Many people say content marketing is good. Many people think content marketing is good for small businesses and startup blogging because
- you don’t pay for advertisement
- you just need to obtain a blog or Twitter account and write something
- it costs only time, not money.
But, it’s actually pretty hard, and it can also be expensive because
- many skilled competitors are everywhere
- creating valuable content for the target audience is not easy
- good web design is a must
- you want illustrations on articles too
- it’s a long-term investment.
Content marketing is a powerful tool if you already have many users whom you can directly communicate with. You can tell them that you have a blog, and they will start sharing it online and attracting more people. If not, it is not like the baseball movie, “build it, and they will come”; you need to do something to encourage people to read.
So, creating and managing a blog is not for small businesses who look for cheap and less-time consuming solutions.
Owned media, third-party media, and user-generated content
The reason why people fail in content marketing and social media marketing is only owning media when they can also use third-party media and media of user-generated content.
Social media can appear in three categories:
1. Owned media
Owned media is media you own; for example, your blog, your YouTube channel, your Twitter, or your website is online owned media, and your physical store or your package of products is your offline owned media. Owned media is effective for brand control, developing customer relationships, and transactions of sales; however, there are many challenges, such as the cost of creating content, manpower, and technical difficulty. Owned media marketing is not very effective in the short-term; you need to develop your blog long-term until people come to see it.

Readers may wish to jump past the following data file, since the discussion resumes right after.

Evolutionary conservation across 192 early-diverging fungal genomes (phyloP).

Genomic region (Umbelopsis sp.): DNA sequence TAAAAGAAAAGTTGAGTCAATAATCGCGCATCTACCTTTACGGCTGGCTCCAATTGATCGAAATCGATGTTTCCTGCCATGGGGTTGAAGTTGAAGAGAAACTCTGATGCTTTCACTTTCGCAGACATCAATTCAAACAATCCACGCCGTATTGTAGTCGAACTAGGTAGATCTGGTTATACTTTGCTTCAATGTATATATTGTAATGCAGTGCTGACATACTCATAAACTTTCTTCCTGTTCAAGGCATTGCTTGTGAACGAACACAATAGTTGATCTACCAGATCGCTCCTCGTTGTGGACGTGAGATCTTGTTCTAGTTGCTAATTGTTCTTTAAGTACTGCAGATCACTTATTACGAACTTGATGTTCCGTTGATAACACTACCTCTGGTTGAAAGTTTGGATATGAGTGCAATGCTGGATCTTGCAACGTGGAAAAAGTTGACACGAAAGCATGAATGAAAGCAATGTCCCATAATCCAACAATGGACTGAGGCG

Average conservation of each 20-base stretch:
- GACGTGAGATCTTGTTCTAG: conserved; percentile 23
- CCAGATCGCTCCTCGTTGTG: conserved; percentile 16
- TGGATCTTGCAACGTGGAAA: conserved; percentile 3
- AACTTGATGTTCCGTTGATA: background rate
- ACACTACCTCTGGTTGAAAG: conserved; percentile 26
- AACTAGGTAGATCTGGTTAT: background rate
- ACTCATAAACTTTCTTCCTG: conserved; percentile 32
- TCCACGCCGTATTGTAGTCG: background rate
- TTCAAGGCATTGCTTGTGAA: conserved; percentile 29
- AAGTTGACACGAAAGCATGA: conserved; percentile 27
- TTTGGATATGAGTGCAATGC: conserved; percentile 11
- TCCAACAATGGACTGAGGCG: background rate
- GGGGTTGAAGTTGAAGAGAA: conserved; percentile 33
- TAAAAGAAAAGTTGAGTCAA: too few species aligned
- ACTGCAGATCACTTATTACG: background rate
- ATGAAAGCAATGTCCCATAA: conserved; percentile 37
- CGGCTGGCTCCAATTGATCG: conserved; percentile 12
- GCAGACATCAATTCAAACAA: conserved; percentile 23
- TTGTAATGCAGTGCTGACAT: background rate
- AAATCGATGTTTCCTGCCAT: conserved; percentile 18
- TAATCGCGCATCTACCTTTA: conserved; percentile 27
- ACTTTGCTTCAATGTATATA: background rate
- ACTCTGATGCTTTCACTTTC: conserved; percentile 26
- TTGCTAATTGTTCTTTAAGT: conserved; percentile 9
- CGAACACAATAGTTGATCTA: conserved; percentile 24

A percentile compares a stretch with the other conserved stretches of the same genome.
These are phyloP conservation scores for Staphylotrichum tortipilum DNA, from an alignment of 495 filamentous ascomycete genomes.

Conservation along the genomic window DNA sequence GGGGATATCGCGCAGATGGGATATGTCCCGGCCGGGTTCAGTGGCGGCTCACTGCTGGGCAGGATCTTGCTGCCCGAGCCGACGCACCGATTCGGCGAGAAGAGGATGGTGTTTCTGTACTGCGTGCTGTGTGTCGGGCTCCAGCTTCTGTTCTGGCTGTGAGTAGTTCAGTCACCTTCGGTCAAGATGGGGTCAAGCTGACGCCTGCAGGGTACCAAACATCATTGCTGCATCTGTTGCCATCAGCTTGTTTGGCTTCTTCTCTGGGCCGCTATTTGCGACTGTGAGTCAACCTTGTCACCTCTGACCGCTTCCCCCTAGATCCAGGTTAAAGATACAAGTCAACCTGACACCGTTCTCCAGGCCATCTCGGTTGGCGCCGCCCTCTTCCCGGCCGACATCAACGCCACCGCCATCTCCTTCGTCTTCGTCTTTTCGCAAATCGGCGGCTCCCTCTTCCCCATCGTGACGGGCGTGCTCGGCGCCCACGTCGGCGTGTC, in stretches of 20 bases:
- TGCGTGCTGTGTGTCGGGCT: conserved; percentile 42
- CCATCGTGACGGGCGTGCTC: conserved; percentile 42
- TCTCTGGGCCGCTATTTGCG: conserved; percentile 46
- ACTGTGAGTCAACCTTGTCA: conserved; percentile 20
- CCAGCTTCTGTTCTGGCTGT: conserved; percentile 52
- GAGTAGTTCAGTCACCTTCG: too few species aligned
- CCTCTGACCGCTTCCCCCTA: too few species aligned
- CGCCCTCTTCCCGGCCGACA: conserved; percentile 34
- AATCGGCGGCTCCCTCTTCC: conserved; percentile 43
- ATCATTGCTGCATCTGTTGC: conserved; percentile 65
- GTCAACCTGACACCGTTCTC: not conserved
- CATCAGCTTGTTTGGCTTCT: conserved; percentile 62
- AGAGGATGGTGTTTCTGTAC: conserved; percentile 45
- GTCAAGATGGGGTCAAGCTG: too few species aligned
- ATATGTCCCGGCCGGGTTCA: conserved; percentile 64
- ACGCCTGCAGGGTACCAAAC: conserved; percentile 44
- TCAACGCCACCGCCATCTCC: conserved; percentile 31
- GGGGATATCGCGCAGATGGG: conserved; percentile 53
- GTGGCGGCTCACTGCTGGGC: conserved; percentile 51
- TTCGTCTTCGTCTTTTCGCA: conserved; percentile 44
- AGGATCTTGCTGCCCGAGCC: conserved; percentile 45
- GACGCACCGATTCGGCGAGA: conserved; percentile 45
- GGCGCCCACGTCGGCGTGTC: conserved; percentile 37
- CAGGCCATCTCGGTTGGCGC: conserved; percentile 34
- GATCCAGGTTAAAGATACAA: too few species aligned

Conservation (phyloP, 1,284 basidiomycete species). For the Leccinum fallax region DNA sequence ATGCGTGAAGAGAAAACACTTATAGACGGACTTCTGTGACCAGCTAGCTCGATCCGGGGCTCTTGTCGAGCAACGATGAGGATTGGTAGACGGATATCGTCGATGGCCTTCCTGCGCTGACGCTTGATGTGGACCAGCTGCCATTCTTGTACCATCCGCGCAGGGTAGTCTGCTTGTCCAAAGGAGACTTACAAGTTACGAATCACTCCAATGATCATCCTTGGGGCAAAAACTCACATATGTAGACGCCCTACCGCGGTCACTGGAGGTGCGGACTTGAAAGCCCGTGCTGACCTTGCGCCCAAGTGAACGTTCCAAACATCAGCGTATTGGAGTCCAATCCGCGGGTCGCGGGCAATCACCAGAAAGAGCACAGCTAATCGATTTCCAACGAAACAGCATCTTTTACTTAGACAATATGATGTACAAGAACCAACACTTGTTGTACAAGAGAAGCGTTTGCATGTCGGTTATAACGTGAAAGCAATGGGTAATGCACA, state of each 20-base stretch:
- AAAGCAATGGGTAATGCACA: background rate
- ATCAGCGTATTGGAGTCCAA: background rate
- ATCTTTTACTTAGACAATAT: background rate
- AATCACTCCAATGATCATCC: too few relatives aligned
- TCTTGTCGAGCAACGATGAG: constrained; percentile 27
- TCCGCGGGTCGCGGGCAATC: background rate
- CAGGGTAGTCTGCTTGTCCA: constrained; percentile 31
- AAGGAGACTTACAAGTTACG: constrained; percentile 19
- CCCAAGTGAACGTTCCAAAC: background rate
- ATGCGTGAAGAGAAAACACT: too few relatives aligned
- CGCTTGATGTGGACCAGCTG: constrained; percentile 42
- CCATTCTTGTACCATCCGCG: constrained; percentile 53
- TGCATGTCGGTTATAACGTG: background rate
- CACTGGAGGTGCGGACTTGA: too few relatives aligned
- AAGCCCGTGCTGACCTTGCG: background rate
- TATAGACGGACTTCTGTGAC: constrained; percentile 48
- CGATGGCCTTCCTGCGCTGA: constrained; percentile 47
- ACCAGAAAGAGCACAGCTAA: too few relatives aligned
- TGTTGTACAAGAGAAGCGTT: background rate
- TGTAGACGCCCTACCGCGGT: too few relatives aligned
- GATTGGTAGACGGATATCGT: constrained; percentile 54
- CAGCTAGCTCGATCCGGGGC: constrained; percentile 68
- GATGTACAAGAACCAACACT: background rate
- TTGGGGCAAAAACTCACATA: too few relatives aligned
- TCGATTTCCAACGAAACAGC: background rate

2. Third-Party Media
Third-party media is when people hear about the media. Third-party media content is created by professionals and often distributed to a large number of audiences of TV, magazine, radio, newspaper, new websites, and viral media. You could say that third-party media is usually media business. However, nowadays, broader User-Generated Content is becoming vague (let me explain later). Third-party media is an effective technique for reaching a large number of people; however, you usually have to pay for advertising your business.
3. User-Generated Content
User-generated content is videos, blog posts, tweets, wiki articles, photos, music, and any other content that is generated and posted by end-users.Such content is often effective for software marketing. For example, many end-users post tips on using Microsoft Excel without being paid. By hearing and interacting with other users who generate and post contents, you can get feedback, and you can also encourage fans to post more content. Media of user-generated content is the cheapest and the most reasonably effective place to post ads for small businesses.
Nowadays, border to third party media is vague. Many bloggers monetize their blog by placing banner ads or even posting native ads written by ghostwriters. For example, I know some iOS affiliate bloggers who post articles and reviews written by app developers or post ads of an app just like third party media does.
Individual bloggers and small media won’t bring as many visitors as big third party media does. However, it’s much cheaper. If you are confident that people will love your products and will share their experience when they find your products, it’s a good place to make a social movement about your app.
Instead of making contents by yourself, encourage your users to create content on their media
If you already have a solid fan base, it’s easy to encourage your fans to write more content for you.
There are three ways to achieve that.
- Offer a free trial or something bloggers want
- Share their articles on your social media
Personally, I am a fan of the third option. It’s more genuine, and bloggers are happy when their blog posts are shared by you.
Google Alert monitors websites and alerts you when new content that meets set conditions are found. You can create a search query for “Product A” OR “Product B” OR “Product C” in your language.
You can also set a similar query on Twitter to find new mention of your products and company.
Then, all you need to do is to share the blog posts or retweet the tweets. If other bloggers see you sharing, they would think “Oh, this is a chance to get more visitors to my website,” and they will write blog posts about you. It’s a win-win situation. You get to kind of creative content, and they get to increase their audience.
I believe, technically, this technique is rather close to social media marketing than content marketing. However, if you curate user-generated content on your blog or on your social media, it’s as if you have the content.
There is no reason or need to stick to traditional content marketing methods. Get creative and take advantage of your constraints to further your brand.